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Professor Luke Clements

Professor Luke Clements

Position: Professor
School: Law

Tel: +44(0)29 2087 4360
Fax: +44 29208 74097
Ext: 74360

   Human rights and Social Exclusion

   Web Link




Luke Clements is the Cerebra Professor of Law at Cardiff Law School and a consultant solicitor specialising in public and human rights proceedings on behalf of socially excluded groups, primarily disabled people and Roma. He has conducted and advised on many cases before the Commission and Court of Human Rights in Strasbourg including the first Roma case to reach that court (Buckley v. UK  1996).

Luke is Director of the Law School’s Centre for Health and Social Care Law and his current research concerns the role of the law in both exacerbating and combating the social exclusion experienced by (in particular) disabled people and their carers.  Luke is in charge of two taught Masters programmes: (1) Human Rights Law  and (2) Social Care Law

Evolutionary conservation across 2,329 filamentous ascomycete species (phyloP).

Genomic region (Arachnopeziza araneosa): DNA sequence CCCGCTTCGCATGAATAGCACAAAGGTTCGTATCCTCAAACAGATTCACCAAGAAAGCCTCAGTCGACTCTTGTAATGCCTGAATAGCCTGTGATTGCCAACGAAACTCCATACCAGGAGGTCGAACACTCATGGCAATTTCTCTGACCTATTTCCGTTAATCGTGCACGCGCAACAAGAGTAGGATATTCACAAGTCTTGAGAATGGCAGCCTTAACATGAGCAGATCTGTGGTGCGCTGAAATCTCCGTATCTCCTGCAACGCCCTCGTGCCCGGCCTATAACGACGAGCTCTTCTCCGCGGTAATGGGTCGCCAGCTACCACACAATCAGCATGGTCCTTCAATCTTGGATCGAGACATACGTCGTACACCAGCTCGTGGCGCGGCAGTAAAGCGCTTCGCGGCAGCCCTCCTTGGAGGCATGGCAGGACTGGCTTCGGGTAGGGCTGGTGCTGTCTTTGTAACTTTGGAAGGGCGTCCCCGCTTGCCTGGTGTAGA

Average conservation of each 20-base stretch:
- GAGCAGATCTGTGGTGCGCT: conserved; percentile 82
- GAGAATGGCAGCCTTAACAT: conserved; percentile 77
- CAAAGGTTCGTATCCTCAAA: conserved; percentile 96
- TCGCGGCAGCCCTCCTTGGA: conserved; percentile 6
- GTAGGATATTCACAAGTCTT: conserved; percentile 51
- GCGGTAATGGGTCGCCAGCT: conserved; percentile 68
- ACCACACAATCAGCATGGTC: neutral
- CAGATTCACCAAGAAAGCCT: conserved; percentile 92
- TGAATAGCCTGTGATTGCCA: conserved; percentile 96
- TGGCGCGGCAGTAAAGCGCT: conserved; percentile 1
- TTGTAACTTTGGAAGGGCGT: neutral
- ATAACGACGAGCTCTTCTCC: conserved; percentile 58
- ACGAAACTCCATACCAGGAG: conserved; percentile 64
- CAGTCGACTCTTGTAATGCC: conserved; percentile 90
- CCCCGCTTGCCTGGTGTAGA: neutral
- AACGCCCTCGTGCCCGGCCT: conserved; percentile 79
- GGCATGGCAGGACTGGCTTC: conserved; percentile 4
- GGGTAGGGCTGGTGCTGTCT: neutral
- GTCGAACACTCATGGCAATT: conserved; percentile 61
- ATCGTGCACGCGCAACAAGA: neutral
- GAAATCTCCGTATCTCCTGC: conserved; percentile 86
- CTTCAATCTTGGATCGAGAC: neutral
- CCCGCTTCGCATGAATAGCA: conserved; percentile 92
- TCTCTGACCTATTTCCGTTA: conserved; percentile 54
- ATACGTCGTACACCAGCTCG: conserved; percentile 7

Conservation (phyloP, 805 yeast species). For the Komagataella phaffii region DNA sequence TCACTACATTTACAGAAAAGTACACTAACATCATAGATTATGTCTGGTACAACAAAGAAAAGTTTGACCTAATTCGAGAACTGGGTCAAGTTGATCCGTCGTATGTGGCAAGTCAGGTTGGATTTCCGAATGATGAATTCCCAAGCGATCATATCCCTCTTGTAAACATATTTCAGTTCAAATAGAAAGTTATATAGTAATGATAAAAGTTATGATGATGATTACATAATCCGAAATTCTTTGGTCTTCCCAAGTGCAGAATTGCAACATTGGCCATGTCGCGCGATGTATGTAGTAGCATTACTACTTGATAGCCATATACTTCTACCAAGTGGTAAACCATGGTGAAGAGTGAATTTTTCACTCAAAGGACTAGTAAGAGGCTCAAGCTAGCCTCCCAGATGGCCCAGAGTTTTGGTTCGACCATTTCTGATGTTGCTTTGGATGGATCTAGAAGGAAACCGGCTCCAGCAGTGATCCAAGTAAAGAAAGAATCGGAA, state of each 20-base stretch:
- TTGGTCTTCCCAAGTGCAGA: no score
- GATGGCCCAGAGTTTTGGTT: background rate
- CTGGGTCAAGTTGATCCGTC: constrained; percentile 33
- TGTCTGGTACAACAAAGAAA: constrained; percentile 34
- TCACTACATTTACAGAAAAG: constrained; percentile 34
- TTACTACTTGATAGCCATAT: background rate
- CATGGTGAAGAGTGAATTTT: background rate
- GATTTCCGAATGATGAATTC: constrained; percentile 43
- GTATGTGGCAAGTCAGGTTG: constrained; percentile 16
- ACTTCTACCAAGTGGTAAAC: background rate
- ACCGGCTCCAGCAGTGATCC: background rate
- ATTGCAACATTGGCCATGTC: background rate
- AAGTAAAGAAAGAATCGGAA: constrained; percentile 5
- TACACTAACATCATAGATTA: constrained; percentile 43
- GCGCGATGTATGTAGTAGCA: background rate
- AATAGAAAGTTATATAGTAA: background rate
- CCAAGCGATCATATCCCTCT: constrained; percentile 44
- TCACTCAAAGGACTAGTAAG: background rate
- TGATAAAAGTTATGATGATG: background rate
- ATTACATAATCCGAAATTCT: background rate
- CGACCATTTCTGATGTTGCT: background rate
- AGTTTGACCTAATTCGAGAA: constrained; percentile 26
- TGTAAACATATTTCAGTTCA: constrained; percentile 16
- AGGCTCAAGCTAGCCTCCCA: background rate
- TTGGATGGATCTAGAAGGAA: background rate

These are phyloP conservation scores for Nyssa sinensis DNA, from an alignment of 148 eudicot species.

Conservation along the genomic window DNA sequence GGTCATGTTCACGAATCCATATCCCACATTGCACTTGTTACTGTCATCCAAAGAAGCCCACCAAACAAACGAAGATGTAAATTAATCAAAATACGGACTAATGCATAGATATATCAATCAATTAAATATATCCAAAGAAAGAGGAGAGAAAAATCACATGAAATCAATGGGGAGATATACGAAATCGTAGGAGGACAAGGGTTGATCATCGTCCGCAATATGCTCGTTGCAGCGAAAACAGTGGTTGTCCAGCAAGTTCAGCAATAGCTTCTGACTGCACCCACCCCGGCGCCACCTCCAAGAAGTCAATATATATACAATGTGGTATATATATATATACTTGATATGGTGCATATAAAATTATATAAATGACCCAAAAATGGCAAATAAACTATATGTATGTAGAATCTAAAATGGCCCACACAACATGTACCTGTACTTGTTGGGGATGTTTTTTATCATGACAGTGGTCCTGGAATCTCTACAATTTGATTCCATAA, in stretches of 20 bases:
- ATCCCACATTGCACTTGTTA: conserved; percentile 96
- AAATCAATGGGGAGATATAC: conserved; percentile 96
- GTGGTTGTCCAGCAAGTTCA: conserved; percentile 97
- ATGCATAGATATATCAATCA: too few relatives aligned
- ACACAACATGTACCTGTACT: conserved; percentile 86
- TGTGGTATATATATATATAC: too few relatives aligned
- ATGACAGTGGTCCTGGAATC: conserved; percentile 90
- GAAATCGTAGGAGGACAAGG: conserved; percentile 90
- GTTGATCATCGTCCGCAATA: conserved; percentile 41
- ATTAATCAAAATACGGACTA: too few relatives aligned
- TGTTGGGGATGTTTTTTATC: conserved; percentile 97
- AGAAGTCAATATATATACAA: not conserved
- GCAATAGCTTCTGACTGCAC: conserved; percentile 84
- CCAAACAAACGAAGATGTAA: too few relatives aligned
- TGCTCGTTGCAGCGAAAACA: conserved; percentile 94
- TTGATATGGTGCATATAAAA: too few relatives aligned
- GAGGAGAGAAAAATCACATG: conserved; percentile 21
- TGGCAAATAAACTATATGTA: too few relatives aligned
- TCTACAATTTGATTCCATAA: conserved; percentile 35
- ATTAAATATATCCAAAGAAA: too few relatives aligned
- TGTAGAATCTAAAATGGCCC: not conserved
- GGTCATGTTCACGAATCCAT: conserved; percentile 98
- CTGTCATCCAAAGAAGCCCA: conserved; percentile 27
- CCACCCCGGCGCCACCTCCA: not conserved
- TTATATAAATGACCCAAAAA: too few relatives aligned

Luke leads the Cerebra research programme that focuses on 'delivering legal rights and entitlements to children with neurodevelopmental disorders and their families' for which Cerebra has endowed a research Chair at the Law School. The research analyses (amongst other things) the outcomes of the students' pro bono advice scheme which provides practical advice to families experiencing difficulties in accessing health, social care and educational support services. 

Luke is a leading expert on UK community care law and the rights of disabled people, carers to social and health care support.  In 2013 he was the Special Adviser to the Joint Parliamentary Select Committee scrutinising the draft Care and Support Bill.  Luke has also been involved in the drafting of Private Members Bills relating to the rights of carers, notably the Bills that became the Carers (Recognition and Services) Act 1995 and the Carers (Equal Opportunities) Act 2004. He is on the Editorial Boards of a number of journals, including the European Human Rights Law Review (Sweet & Maxwell), Disability and Society (Routledge), the African Disability Rights Yearbook (University of Pretoria), Child and Family Law Quarterly (Jordans), and the Community Care Law Reports (Legal Action Group).